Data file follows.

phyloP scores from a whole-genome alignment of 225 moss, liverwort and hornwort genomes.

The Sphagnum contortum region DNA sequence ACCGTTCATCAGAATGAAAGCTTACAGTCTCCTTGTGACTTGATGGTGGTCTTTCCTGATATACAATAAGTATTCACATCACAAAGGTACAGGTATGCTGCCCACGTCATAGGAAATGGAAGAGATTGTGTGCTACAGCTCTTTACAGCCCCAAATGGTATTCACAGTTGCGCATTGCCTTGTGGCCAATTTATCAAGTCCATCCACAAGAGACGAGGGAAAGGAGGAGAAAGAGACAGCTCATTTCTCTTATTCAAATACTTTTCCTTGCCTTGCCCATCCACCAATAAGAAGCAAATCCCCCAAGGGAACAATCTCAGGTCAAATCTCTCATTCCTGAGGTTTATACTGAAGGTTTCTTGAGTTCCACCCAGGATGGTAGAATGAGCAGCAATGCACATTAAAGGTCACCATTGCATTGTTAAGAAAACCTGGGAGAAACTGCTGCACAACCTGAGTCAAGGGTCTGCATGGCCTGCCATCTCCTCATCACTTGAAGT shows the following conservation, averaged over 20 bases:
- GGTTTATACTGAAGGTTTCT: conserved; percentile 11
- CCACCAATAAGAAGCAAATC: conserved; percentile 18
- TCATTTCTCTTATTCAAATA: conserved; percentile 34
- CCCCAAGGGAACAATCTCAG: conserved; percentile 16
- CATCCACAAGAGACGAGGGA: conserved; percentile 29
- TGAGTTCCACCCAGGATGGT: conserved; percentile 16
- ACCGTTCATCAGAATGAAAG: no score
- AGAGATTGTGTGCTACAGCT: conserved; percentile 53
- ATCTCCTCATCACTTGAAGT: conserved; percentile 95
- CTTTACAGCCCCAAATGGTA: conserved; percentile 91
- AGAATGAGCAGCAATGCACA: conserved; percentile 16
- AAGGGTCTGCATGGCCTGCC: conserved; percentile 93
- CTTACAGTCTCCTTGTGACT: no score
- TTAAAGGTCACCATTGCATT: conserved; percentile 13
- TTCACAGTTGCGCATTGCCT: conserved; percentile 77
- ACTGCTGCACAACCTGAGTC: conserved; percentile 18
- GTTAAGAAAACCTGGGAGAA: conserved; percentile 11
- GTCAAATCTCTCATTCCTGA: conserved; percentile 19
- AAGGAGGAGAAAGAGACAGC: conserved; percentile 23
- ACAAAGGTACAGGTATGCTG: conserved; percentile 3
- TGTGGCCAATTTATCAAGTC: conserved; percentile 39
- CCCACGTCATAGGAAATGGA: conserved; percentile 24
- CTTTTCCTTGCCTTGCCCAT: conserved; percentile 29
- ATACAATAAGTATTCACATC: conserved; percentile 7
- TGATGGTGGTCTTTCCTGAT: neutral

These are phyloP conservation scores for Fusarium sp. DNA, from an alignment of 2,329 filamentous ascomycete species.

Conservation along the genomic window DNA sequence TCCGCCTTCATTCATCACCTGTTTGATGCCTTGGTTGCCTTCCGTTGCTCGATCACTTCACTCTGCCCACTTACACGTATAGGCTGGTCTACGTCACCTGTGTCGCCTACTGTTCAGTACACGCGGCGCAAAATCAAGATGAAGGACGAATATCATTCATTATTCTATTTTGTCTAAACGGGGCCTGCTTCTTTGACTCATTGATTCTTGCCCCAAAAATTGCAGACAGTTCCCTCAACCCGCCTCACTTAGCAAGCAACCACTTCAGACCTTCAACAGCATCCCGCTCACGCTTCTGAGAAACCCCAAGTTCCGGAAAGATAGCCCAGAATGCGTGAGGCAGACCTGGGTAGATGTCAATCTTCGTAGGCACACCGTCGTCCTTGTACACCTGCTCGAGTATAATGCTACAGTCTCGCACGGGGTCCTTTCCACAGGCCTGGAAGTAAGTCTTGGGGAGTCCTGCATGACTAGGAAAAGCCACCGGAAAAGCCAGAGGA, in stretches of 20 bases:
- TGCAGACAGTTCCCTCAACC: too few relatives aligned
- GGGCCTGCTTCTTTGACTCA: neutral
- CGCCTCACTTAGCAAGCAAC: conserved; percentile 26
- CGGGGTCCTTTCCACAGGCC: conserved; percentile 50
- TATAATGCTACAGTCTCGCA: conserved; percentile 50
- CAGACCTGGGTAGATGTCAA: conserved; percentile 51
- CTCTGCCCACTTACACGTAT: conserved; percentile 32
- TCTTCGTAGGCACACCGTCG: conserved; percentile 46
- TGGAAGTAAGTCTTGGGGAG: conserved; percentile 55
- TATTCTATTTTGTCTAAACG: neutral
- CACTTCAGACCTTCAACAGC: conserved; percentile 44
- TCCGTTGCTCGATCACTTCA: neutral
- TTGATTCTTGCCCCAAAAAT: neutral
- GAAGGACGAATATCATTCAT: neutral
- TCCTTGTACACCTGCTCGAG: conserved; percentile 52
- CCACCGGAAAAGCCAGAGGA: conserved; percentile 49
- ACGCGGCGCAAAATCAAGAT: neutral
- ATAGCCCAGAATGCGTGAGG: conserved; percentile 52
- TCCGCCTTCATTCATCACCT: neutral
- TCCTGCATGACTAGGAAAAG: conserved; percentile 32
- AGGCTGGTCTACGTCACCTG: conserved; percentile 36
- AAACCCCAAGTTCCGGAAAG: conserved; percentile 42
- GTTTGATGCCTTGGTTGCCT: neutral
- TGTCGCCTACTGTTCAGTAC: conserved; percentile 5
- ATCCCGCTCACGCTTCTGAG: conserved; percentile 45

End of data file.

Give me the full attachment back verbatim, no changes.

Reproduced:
phyloP scores from a whole-genome alignment of 225 moss, liverwort and hornwort genomes.

The Sphagnum contortum region DNA sequence ACCGTTCATCAGAATGAAAGCTTACAGTCTCCTTGTGACTTGATGGTGGTCTTTCCTGATATACAATAAGTATTCACATCACAAAGGTACAGGTATGCTGCCCACGTCATAGGAAATGGAAGAGATTGTGTGCTACAGCTCTTTACAGCCCCAAATGGTATTCACAGTTGCGCATTGCCTTGTGGCCAATTTATCAAGTCCATCCACAAGAGACGAGGGAAAGGAGGAGAAAGAGACAGCTCATTTCTCTTATTCAAATACTTTTCCTTGCCTTGCCCATCCACCAATAAGAAGCAAATCCCCCAAGGGAACAATCTCAGGTCAAATCTCTCATTCCTGAGGTTTATACTGAAGGTTTCTTGAGTTCCACCCAGGATGGTAGAATGAGCAGCAATGCACATTAAAGGTCACCATTGCATTGTTAAGAAAACCTGGGAGAAACTGCTGCACAACCTGAGTCAAGGGTCTGCATGGCCTGCCATCTCCTCATCACTTGAAGT shows the following conservation, averaged over 20 bases:
- GGTTTATACTGAAGGTTTCT: conserved; percentile 11
- CCACCAATAAGAAGCAAATC: conserved; percentile 18
- TCATTTCTCTTATTCAAATA: conserved; percentile 34
- CCCCAAGGGAACAATCTCAG: conserved; percentile 16
- CATCCACAAGAGACGAGGGA: conserved; percentile 29
- TGAGTTCCACCCAGGATGGT: conserved; percentile 16
- ACCGTTCATCAGAATGAAAG: no score
- AGAGATTGTGTGCTACAGCT: conserved; percentile 53
- ATCTCCTCATCACTTGAAGT: conserved; percentile 95
- CTTTACAGCCCCAAATGGTA: conserved; percentile 91
- AGAATGAGCAGCAATGCACA: conserved; percentile 16
- AAGGGTCTGCATGGCCTGCC: conserved; percentile 93
- CTTACAGTCTCCTTGTGACT: no score
- TTAAAGGTCACCATTGCATT: conserved; percentile 13
- TTCACAGTTGCGCATTGCCT: conserved; percentile 77
- ACTGCTGCACAACCTGAGTC: conserved; percentile 18
- GTTAAGAAAACCTGGGAGAA: conserved; percentile 11
- GTCAAATCTCTCATTCCTGA: conserved; percentile 19
- AAGGAGGAGAAAGAGACAGC: conserved; percentile 23
- ACAAAGGTACAGGTATGCTG: conserved; percentile 3
- TGTGGCCAATTTATCAAGTC: conserved; percentile 39
- CCCACGTCATAGGAAATGGA: conserved; percentile 24
- CTTTTCCTTGCCTTGCCCAT: conserved; percentile 29
- ATACAATAAGTATTCACATC: conserved; percentile 7
- TGATGGTGGTCTTTCCTGAT: neutral

These are phyloP conservation scores for Fusarium sp. DNA, from an alignment of 2,329 filamentous ascomycete species.

Conservation along the genomic window DNA sequence TCCGCCTTCATTCATCACCTGTTTGATGCCTTGGTTGCCTTCCGTTGCTCGATCACTTCACTCTGCCCACTTACACGTATAGGCTGGTCTACGTCACCTGTGTCGCCTACTGTTCAGTACACGCGGCGCAAAATCAAGATGAAGGACGAATATCATTCATTATTCTATTTTGTCTAAACGGGGCCTGCTTCTTTGACTCATTGATTCTTGCCCCAAAAATTGCAGACAGTTCCCTCAACCCGCCTCACTTAGCAAGCAACCACTTCAGACCTTCAACAGCATCCCGCTCACGCTTCTGAGAAACCCCAAGTTCCGGAAAGATAGCCCAGAATGCGTGAGGCAGACCTGGGTAGATGTCAATCTTCGTAGGCACACCGTCGTCCTTGTACACCTGCTCGAGTATAATGCTACAGTCTCGCACGGGGTCCTTTCCACAGGCCTGGAAGTAAGTCTTGGGGAGTCCTGCATGACTAGGAAAAGCCACCGGAAAAGCCAGAGGA, in stretches of 20 bases:
- TGCAGACAGTTCCCTCAACC: too few relatives aligned
- GGGCCTGCTTCTTTGACTCA: neutral
- CGCCTCACTTAGCAAGCAAC: conserved; percentile 26
- CGGGGTCCTTTCCACAGGCC: conserved; percentile 50
- TATAATGCTACAGTCTCGCA: conserved; percentile 50
- CAGACCTGGGTAGATGTCAA: conserved; percentile 51
- CTCTGCCCACTTACACGTAT: conserved; percentile 32
- TCTTCGTAGGCACACCGTCG: conserved; percentile 46
- TGGAAGTAAGTCTTGGGGAG: conserved; percentile 55
- TATTCTATTTTGTCTAAACG: neutral
- CACTTCAGACCTTCAACAGC: conserved; percentile 44
- TCCGTTGCTCGATCACTTCA: neutral
- TTGATTCTTGCCCCAAAAAT: neutral
- GAAGGACGAATATCATTCAT: neutral
- TCCTTGTACACCTGCTCGAG: conserved; percentile 52
- CCACCGGAAAAGCCAGAGGA: conserved; percentile 49
- ACGCGGCGCAAAATCAAGAT: neutral
- ATAGCCCAGAATGCGTGAGG: conserved; percentile 52
- TCCGCCTTCATTCATCACCT: neutral
- TCCTGCATGACTAGGAAAAG: conserved; percentile 32
- AGGCTGGTCTACGTCACCTG: conserved; percentile 36
- AAACCCCAAGTTCCGGAAAG: conserved; percentile 42
- GTTTGATGCCTTGGTTGCCT: neutral
- TGTCGCCTACTGTTCAGTAC: conserved; percentile 5
- ATCCCGCTCACGCTTCTGAG: conserved; percentile 45